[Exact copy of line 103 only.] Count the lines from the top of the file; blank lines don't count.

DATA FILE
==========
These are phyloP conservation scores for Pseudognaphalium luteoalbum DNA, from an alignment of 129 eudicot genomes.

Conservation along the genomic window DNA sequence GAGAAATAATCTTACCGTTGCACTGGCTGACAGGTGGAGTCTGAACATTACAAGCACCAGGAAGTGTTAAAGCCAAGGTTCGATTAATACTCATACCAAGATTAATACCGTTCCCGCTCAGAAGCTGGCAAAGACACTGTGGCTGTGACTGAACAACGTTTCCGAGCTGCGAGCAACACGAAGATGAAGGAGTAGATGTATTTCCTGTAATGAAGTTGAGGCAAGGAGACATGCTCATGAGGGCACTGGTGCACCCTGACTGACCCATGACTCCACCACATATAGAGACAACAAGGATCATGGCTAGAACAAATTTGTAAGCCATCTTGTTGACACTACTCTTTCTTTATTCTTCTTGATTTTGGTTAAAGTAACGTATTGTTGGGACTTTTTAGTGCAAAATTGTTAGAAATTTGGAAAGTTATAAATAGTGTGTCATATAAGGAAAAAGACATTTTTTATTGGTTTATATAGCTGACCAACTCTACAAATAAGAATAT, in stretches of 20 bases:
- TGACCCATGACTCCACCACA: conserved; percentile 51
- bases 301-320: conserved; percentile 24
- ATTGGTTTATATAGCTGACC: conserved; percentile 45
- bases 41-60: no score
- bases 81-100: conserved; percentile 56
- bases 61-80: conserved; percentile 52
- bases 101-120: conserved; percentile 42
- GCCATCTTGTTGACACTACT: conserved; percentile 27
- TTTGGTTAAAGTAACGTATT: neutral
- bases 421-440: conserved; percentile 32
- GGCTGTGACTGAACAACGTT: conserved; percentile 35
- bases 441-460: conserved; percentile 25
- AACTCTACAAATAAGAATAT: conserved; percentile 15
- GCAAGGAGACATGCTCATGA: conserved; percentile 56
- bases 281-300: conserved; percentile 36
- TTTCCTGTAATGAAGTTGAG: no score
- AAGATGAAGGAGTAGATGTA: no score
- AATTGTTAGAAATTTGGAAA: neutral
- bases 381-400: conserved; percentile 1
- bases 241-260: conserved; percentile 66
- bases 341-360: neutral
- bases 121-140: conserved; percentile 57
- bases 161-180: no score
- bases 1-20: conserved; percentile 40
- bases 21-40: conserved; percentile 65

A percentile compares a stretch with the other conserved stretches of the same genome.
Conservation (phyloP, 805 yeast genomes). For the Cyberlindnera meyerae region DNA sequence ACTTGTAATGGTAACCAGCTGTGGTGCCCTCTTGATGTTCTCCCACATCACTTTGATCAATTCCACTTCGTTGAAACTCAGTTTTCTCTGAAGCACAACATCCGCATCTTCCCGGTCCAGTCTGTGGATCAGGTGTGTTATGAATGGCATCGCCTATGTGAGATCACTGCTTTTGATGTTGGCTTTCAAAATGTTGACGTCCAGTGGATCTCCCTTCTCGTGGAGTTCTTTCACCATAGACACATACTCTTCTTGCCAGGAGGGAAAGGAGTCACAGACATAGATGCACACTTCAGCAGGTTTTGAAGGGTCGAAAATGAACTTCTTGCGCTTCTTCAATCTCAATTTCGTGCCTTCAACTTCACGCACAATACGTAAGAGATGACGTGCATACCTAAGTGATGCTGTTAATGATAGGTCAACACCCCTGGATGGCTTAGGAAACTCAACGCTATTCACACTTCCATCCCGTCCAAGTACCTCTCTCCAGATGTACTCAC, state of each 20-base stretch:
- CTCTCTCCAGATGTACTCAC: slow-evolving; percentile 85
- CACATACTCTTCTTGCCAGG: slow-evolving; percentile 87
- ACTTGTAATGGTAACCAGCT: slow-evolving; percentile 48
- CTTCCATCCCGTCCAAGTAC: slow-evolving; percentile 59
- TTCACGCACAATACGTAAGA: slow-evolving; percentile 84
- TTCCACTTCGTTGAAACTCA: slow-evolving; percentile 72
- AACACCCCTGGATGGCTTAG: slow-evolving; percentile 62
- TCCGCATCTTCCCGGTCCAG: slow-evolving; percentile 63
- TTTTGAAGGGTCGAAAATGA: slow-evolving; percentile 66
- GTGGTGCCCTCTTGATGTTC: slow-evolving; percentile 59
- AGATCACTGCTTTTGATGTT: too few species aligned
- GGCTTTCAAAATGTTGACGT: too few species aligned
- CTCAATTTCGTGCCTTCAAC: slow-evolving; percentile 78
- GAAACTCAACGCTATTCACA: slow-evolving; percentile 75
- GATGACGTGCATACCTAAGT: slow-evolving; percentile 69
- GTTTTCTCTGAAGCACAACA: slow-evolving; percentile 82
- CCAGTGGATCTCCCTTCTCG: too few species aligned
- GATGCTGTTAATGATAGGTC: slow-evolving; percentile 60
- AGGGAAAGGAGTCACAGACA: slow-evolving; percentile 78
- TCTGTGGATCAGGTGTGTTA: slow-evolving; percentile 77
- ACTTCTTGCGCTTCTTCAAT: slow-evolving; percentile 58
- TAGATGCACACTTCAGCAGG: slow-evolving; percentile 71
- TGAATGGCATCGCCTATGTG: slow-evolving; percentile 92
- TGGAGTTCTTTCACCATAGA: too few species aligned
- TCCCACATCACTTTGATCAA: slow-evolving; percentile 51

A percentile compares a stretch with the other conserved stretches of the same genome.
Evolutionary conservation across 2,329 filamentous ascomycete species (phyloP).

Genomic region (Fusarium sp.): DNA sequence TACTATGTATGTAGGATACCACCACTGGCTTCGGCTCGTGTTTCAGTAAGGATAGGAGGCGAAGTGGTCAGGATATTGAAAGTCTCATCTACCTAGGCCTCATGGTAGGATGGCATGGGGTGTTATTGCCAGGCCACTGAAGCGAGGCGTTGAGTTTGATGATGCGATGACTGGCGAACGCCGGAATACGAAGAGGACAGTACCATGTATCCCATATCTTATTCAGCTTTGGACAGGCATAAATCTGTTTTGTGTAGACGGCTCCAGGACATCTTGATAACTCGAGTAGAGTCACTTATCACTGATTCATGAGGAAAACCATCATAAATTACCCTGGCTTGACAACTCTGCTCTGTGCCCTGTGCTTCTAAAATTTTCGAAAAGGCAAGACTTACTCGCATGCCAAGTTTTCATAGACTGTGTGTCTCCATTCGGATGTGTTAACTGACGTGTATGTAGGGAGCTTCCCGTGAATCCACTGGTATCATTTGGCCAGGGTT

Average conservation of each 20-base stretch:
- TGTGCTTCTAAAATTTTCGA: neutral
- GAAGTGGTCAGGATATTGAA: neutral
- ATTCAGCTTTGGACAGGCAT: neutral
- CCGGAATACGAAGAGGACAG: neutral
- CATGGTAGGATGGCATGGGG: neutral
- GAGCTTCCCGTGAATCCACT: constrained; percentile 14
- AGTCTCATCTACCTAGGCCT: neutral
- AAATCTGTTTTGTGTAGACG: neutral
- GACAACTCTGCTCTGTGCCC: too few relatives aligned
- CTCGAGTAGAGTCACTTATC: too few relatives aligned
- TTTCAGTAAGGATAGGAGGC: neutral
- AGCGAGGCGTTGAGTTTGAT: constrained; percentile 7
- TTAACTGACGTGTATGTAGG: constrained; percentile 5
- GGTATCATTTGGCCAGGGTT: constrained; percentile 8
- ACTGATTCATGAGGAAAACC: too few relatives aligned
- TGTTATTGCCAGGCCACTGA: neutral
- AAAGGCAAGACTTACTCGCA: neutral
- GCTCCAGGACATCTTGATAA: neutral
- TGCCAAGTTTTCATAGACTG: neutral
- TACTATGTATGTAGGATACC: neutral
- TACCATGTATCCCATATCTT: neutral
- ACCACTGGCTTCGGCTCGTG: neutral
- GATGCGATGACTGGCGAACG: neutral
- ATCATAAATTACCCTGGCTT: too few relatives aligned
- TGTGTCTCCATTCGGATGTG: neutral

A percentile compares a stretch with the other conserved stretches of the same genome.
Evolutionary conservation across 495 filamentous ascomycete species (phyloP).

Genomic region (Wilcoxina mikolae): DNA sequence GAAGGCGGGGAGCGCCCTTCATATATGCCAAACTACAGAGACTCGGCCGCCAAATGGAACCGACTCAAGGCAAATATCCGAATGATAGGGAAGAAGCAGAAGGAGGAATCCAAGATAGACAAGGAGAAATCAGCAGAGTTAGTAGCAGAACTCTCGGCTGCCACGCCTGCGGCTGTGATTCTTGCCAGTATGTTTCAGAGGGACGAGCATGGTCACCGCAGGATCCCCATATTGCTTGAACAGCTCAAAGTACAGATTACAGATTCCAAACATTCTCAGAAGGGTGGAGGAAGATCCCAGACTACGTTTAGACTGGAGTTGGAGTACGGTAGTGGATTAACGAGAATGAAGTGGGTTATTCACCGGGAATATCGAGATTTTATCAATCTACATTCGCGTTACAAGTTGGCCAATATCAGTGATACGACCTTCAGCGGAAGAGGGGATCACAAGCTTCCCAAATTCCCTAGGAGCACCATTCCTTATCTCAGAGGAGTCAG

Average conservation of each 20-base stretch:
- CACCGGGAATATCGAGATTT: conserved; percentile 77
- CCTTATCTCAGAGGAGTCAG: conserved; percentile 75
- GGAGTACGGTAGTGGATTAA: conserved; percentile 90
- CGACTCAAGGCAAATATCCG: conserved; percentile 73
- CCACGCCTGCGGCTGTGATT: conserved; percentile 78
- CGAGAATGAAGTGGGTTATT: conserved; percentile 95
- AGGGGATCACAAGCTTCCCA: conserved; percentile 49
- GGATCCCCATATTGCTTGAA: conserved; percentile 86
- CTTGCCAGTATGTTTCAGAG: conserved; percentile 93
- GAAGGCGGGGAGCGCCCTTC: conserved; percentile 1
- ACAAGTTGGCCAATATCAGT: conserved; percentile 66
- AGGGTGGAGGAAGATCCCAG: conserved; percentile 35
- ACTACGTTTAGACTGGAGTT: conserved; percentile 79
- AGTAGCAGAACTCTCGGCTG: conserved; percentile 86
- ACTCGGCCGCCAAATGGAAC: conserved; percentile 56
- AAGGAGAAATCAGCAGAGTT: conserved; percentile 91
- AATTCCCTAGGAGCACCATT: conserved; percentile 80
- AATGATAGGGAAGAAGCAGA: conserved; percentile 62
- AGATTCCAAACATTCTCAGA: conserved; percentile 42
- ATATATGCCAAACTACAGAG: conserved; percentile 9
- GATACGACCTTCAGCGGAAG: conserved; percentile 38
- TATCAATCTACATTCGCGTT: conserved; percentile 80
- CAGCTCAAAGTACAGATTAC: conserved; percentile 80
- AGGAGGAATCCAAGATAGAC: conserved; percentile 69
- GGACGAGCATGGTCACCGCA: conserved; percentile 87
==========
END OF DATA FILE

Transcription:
- AAGGAGAAATCAGCAGAGTT: conserved; percentile 91